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Sword 1/72 scale Beech T-34C Turbo Mentor

Kit: No. 72007
Scale: 1/72
Manufacturer: Sword, available from Squadron Mail Order, 1115 Crowley Drive, Carrollton, TX 75011-5010, 972-242-8663,
Price: $14.96
Comments: Injection-molded, 45 parts (2 resin), decals
Pros: One-piece resin cockpit tub has excellent detail, external detail is crisply molded, decals are well printed
Cons: Poor fit, poor propeller, canopy was cloudy and can only be posed closed, instructions were vague, nose shape too skinny

The T-34 "Charlie" is the primary trainer for the U.S. Navy and Marines. Basically, it's the old Beechcraft T-34 Mentor (descended from the classic Bonanza) with a turboprop engine and updated avionics. Its homeliness belies its importance, as nearly every Naval aviator has earned his wings in the "Charlie."

Sword's kit is molded in light gray styrene with a clear injection-molded canopy. The recessed panel lines and corrugated control surfaces are well molded, but the edges of all the parts require cleanup. Typical of a Czech limited-run kit, there are no alignment pins.

My sample's main gear wheels had unsightly sink marks and no holes for the strut axles. The propeller, molded on one corner of a sprue, had two of the three small prop blades broken off. One of them disappeared into my part-eating carpet, so I ended up fashioning three new blades from strip styrene. This allowed me to pose the props in the feathered position, typical of a parked turboprop aircraft.

The injection-molded canopy was shaped well, but the inside surface was a bit rough and cloudy, so. I polished it vigorously with Novus 2 on a cotton swab, cleaned the plastic with ammonia, then dipped it in Future floor polish. That process significantly improved its clarity.

The cockpit tub and nose gear bay are molded in resin. The tub is a gem; the side consoles, seats (with harnesses), rudder pedals, and control sticks are molded in one large piece. All you have to do to finish the interior is place the plastic instrument panels and paint.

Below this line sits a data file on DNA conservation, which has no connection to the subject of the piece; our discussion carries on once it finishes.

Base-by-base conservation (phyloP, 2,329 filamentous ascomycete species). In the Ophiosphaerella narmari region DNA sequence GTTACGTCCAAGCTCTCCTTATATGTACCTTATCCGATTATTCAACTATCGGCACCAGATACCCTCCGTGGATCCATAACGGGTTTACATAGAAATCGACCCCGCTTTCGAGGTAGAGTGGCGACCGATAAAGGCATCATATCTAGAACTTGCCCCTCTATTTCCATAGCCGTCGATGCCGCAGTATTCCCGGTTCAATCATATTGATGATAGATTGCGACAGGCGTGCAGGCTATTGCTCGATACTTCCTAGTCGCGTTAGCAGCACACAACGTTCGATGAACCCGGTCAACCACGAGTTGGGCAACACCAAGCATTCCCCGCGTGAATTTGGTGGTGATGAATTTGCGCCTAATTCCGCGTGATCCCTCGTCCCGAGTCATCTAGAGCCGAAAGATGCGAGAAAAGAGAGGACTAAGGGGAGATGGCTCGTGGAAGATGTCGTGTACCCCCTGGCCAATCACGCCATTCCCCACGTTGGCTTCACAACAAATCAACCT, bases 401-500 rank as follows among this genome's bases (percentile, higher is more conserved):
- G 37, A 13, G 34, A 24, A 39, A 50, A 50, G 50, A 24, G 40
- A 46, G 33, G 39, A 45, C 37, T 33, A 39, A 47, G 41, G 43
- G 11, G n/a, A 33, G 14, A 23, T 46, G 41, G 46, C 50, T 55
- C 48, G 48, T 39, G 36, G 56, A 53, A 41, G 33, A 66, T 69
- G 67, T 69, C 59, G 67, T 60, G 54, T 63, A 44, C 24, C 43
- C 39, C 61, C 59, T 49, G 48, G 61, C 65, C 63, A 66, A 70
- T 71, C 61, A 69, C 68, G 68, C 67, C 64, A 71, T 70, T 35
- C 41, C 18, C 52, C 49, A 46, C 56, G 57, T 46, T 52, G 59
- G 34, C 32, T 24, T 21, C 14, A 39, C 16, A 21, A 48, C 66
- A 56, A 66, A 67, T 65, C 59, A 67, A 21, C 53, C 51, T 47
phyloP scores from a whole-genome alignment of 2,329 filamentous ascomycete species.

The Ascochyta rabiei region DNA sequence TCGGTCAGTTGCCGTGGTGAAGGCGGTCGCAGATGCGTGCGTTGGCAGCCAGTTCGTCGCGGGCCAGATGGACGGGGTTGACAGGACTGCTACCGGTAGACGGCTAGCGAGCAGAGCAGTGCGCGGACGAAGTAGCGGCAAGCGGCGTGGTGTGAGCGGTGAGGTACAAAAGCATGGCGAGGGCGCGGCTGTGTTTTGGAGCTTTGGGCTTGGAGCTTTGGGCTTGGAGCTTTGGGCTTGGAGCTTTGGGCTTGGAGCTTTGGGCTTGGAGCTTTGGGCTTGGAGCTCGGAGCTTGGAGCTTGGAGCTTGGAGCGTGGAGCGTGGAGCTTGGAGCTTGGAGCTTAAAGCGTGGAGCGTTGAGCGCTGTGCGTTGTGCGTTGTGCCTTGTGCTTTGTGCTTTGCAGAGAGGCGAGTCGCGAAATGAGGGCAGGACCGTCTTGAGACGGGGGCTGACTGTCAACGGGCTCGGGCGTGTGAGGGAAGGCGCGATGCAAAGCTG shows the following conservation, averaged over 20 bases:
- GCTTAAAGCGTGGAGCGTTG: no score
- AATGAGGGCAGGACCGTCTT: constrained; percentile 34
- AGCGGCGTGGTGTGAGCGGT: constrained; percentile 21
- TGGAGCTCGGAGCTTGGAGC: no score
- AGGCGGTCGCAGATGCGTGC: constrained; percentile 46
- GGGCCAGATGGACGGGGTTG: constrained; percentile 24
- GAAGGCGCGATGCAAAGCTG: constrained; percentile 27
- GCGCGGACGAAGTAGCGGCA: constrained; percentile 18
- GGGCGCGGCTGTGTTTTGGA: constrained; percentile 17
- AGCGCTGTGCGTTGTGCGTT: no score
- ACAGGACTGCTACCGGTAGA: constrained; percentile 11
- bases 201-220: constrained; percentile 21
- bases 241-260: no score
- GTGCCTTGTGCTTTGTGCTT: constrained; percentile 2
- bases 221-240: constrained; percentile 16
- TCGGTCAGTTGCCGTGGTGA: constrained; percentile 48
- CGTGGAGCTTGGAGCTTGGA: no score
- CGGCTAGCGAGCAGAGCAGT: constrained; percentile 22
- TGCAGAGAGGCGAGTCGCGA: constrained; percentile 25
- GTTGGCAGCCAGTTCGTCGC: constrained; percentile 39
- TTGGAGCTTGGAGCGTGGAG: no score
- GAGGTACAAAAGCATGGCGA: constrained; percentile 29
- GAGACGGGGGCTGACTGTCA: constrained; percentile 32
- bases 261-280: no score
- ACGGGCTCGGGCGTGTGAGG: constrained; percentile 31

Putting the kit together didn't take long, but the fit of the resin cockpit tub and nose-gear well was not good. I had to sand the sides of the tub to get the fuselage halves to close around it. The nose-gear well didn't fit flush with the well opening in the fuselage, so I had to grind away the insides of the fuselage and adjust the fit. I also had to adjust the fit of the fuselage to the wing assembly.

Even with its ungainly long nose, the model's center of gravity is well aft of the main gear, so I added lead shot around the nose gear well. I figured loading lead around one side would do it, but when the model finally came together, it plopped back on its tail. When you build yours, pack as much weight as you can into the nose.

The kit's instructions require a bit of modeler's intuition, as parts placement is vague. Without part numbers on the instructions or sprues, you have to compare the shape of the part with the shape of the drawing to figure things out. A case in point is the prominent jet exhausts on either side of the nose. The instructions show these as one-piece units, but each is molded in halves.

Painting the gaudy U.S. Navy trainer markings was perhaps the toughest part of the project; there are a lot of angles and the model is pretty small (less than 5" long). After spraying on a flat white coat, I masked for the International Orange makings. Instead of using the proper FS 12197, I decided to use Testor Boyd Sunburst enamel - it looks more like International Orange under fluorescent lights. Photos show some of the T-34Cs with prop blades that have white-red-white tips on the front of the blade, and yellow on the back; that's the way I painted mine.

The decals are well printed but resisted most setting solutions. I found the central part of the grinning shark mouth didn't fit, so I cut it in half and after adjusting the fit, touched up the "teeth" with paint. Don't forget to add flat black wing walks - I did!

While the model measures to scale, the forward fuselage seems too long and skinny compared with photos in U.S. Navy and Marine Corps Air Power Directory (Aerospace). After 19 hours, it makes a colorful addition to my Navy collection.


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